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|Title:||Diel metabolic patterns in a migratory oceanic copepod||Authors:||Tarrant, A.M.
|Journal:||JOURNAL OF EXPERIMENTAL MARINE BIOLOGY AND ECOLOGY||Issue Date:||2021||Abstract:||
Diel vertical migration of zooplankton profoundly impacts the transport of nutrients and carbon through the water column. Despite the acknowledged importance of this active flux to ocean biogeochemistry, these contributions remain poorly constrained, in part because daily variations in metabolic rates are not considered or are modeled as simple functions of temperature. To address this uncertainty, we sampled the subtropical copepod Pleuromamma xiphias at 4- to 7-h intervals throughout the daily migration and measured rates of oxygen consumption, ammonium excretion, fecal pellet production and metabolic enzyme activity. No significant patterns were detected in rates of oxygen consumption or ammonium excretion for freshly caught animals over the diel cycle. Fecal pellet production was highest during mid-night, consistent with several hours of feeding near the surface. Surface feeding resulted in fecal pellet production at depth in the morning, providing direct evidence that active flux of particulate organic carbon occurs in this region. Electron transport system activity was highest during the afternoon, contrary to our prediction of reduced daytime metabolism. Activity of both glutamate dehydrogenase and citrate synthase increased during early night, reflecting higher capacity for excretion and aerobic respiration, respectively. Overall, these results show that activities of metabolic enzymes vary during diel vertical migration. The surprising observation of elevated afternoon enzyme activity coupled with daytime fecal pellet and ammonium production suggests that additional characterization of the daytime activity of migratory zooplankton is warranted.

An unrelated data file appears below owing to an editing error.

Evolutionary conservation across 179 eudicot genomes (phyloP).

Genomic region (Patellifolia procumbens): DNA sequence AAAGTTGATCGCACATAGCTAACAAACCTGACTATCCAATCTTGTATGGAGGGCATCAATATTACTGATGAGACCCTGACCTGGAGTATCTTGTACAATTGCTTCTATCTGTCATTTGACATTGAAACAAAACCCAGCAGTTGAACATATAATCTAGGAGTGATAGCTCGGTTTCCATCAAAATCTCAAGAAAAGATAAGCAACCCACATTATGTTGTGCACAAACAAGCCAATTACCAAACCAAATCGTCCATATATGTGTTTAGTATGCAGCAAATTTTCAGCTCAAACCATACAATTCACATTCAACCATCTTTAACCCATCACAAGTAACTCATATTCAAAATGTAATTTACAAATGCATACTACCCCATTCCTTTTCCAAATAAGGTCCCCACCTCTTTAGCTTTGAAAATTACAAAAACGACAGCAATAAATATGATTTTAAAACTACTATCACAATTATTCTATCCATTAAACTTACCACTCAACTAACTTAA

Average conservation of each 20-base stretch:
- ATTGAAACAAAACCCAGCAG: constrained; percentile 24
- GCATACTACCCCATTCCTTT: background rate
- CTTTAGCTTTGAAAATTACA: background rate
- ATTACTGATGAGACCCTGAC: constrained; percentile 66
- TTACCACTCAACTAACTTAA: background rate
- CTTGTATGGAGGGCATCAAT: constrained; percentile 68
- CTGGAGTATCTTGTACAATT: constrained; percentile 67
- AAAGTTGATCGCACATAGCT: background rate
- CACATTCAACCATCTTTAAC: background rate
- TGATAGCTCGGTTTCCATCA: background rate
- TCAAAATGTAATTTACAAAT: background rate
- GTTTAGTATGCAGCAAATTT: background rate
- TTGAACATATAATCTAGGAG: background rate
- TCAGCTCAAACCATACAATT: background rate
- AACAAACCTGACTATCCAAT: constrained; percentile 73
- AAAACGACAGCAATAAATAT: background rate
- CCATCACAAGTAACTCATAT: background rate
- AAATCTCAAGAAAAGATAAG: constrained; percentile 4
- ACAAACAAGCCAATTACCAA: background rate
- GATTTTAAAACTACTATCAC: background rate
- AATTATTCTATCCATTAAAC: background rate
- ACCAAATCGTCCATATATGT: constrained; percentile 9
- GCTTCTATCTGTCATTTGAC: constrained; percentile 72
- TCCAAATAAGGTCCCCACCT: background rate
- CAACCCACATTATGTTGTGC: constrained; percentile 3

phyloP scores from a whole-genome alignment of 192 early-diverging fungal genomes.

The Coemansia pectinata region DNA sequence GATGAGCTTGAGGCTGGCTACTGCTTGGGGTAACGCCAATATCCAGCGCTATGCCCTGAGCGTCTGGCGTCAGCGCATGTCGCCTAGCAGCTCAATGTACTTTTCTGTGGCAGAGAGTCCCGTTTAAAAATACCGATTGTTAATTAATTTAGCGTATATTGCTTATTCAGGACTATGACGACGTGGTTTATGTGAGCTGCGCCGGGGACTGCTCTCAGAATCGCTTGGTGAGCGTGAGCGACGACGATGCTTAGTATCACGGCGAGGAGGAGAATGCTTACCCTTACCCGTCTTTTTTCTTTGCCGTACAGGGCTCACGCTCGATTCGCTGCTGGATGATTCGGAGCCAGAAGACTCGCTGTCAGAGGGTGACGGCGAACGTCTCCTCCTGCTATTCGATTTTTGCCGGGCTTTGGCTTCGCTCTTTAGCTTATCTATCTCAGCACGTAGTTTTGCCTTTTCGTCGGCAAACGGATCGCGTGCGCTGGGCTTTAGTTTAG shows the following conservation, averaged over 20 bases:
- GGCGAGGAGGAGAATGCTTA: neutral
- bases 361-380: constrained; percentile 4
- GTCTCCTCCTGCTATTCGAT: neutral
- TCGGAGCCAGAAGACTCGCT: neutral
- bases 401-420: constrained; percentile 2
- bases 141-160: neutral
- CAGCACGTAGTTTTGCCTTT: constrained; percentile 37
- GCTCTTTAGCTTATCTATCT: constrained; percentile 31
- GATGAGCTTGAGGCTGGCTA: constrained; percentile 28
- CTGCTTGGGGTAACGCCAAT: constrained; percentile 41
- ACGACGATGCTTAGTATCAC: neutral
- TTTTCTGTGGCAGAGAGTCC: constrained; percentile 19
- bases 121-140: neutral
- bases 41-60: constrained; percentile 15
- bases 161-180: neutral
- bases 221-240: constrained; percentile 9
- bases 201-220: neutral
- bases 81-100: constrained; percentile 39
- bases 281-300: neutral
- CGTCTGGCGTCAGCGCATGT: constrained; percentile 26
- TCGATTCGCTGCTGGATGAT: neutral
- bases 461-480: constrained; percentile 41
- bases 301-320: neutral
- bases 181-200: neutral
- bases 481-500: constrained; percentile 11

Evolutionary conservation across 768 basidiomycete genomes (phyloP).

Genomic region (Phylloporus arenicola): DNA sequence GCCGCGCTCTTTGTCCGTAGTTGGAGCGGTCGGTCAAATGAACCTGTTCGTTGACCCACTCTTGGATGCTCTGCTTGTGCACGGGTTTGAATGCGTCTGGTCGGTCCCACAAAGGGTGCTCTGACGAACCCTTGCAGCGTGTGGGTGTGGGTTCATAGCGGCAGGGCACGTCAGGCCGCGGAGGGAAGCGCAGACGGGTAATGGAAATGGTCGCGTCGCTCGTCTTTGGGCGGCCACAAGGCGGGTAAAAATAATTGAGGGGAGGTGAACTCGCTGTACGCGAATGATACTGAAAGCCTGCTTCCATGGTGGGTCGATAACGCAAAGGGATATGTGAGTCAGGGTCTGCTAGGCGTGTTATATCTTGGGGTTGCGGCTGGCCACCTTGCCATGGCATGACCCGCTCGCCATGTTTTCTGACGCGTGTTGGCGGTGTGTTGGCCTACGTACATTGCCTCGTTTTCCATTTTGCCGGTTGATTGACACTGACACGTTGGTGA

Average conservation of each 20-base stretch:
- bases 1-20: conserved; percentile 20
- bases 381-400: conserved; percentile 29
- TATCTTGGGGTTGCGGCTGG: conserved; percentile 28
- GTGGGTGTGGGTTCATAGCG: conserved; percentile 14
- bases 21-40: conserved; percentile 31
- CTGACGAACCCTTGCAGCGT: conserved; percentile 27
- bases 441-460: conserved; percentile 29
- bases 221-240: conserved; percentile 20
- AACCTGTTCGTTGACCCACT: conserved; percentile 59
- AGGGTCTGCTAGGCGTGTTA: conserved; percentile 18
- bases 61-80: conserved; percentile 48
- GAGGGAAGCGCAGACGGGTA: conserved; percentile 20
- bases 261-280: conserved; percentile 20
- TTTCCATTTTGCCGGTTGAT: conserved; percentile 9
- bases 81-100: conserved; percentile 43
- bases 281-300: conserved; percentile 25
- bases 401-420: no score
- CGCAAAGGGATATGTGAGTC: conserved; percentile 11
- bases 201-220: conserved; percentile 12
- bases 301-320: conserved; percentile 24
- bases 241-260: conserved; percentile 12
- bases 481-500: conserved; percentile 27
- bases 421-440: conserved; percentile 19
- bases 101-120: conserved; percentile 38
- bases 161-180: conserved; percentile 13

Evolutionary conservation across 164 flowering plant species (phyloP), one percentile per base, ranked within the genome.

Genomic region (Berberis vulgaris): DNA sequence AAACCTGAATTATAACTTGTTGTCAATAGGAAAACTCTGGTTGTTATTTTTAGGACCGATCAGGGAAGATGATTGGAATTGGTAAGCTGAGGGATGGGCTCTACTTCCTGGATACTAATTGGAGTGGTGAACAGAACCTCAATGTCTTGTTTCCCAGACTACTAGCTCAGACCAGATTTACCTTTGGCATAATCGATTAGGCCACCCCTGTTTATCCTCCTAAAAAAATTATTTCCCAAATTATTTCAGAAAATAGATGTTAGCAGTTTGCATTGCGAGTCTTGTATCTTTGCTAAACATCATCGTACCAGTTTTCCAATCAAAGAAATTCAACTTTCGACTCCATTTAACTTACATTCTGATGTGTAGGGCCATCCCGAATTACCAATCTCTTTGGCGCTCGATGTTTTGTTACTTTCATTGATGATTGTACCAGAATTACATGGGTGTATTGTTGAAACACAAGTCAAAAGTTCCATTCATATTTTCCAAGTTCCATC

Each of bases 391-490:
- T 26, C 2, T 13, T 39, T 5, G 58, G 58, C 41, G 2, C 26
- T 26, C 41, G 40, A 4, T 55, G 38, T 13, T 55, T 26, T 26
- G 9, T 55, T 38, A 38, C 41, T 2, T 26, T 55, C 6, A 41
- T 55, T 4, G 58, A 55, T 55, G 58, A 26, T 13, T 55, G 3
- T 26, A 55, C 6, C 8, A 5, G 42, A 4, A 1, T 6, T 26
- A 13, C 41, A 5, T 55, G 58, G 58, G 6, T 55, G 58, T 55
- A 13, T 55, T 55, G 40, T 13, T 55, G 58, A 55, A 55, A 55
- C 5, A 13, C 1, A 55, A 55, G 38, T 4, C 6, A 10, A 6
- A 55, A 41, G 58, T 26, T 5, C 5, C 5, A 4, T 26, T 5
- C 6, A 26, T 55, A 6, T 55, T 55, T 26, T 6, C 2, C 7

|Appears in Collections:||A1. Articolo in rivista|
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